My first pet growing up used to babysit me. She would sit in my crib and guard me while my parents went to a neighboring apartment for a drink or down the street for dinner. She was a cat named Simba Tai Pan and was apparently trained in First Aid. My parents also had a dog named Vaca, who probably babysat me when Simba was not available. Through the years, I don’t ever remember a time when my family didn’t have at least a few animals around. Often it was more than a few. There was the whippet that could jump straight up and no fence could contain. There was the Great Dane that knocked us down as toddlers any time we tried to run. That Great Dane also chewed up the entire boat trailer my dad built when he was left in the garage all day. There was the dashound named Heidi, then one named Pepper, the border collie named Foxy, the airedales named April and Shelly. There were various cats too, the most memorable being one that would let us dress it in dolls clothes and pull it around in the wagon, and the one that must have been weaned too young and liked to give us hickeys.

I also had a pet rat most of the time I was growing up. I got a new one in 6th grade when I was reading Gone With the Wind, and named it Scarlett. Once I decided I needed some variety and got a little ginger-colored mouse, which I named Pumpkin. I came up with a brilliant idea to breed Pumpkin with another mouse at the pet store so she could have babies. I have no idea why my parents ever agreed to this, but they did take me (and Pumpkin) to the pet store. Pumpkin and her new husband ran around the cage and sniffed at each other, but there was no action, at least that I could tell. I went home disappointed. Much to my surprise, about 20 days later, Pumpkin had about ten teeny tiny pink little babies. I was over the moon with excitement. I watched them nonstop for days as they grew fur and their little eyes eventually opened. I tried to figure out which were males and females. Someone at the pet store showed me how to tell the difference by grabbing the mouse by the tail and rubbing your finger along it’s underside. I gave some of the baby mice away to friends. But not soon enough. More and more babies kept arriving and at ten babies per litter, I was in mouse crisis mode. The pet store didn’t want them. I couldn’t persuade anyone else I knew to take one. Then I saw the look in my dad’s eyes and knew I had to take action quickly or they would all end up in a dumpster. With tears streaming down my face, I let them go in the field across the street, trying to convince myself that like tiny Stuart Littles, they would go on to bigger and better adventures.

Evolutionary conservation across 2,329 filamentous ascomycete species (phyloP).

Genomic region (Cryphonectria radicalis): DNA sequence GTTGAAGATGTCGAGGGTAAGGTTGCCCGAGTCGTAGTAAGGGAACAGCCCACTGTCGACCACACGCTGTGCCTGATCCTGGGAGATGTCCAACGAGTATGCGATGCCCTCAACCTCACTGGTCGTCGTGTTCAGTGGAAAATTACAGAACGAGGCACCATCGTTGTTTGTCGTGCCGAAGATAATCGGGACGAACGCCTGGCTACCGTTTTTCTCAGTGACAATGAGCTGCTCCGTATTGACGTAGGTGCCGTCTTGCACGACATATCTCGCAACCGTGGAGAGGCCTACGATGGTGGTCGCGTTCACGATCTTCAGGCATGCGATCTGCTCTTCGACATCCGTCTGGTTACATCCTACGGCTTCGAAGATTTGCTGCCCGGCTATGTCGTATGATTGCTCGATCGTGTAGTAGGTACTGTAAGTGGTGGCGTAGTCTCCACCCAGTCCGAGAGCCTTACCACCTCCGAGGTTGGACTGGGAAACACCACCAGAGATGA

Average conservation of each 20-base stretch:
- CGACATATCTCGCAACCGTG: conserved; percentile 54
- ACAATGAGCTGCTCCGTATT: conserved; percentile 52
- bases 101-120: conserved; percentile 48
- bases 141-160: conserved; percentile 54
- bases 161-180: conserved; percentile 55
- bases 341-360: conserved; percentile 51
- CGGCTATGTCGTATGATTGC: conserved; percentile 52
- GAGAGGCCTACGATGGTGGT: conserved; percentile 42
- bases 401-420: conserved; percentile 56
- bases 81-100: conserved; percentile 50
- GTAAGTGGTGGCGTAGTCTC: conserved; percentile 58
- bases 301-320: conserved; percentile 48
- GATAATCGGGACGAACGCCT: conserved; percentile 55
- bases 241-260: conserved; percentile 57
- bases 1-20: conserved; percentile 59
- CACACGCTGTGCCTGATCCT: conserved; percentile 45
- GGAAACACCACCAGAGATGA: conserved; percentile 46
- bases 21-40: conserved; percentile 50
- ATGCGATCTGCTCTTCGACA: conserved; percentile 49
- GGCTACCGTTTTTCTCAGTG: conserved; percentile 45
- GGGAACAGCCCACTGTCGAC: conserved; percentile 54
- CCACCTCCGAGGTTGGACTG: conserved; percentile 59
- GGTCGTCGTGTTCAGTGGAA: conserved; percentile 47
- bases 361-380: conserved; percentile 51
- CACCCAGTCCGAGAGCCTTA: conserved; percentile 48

Me at the age of seven in that famous field across the street with Heidi and Blue. No mice in sight.

Just about every spot in the large yard at my parents’ house marks a place where one pet or another is buried. For those too large to bury (pretty much anything bigger than a rat), my dad would unceremoniously take the dead animal for “a drive” in the car, searching for a dumpster. For all his bravado, he did not at all enjoy this job. He usually came home from that errand and had a glass of Gallo Hearty Burgundy.

When my husband and I first started dating, he was somewhat overwhelmed by all the animals, hence the Dr. Doolittle nickname. Early in our relationship he accidentally ran over one of my parents’ cats. Being allergic to cats and not at all fond of them, he didn’t seem to mind too much cleaning it up off the driveway with a shovel and going on the dumpster drive with my dad.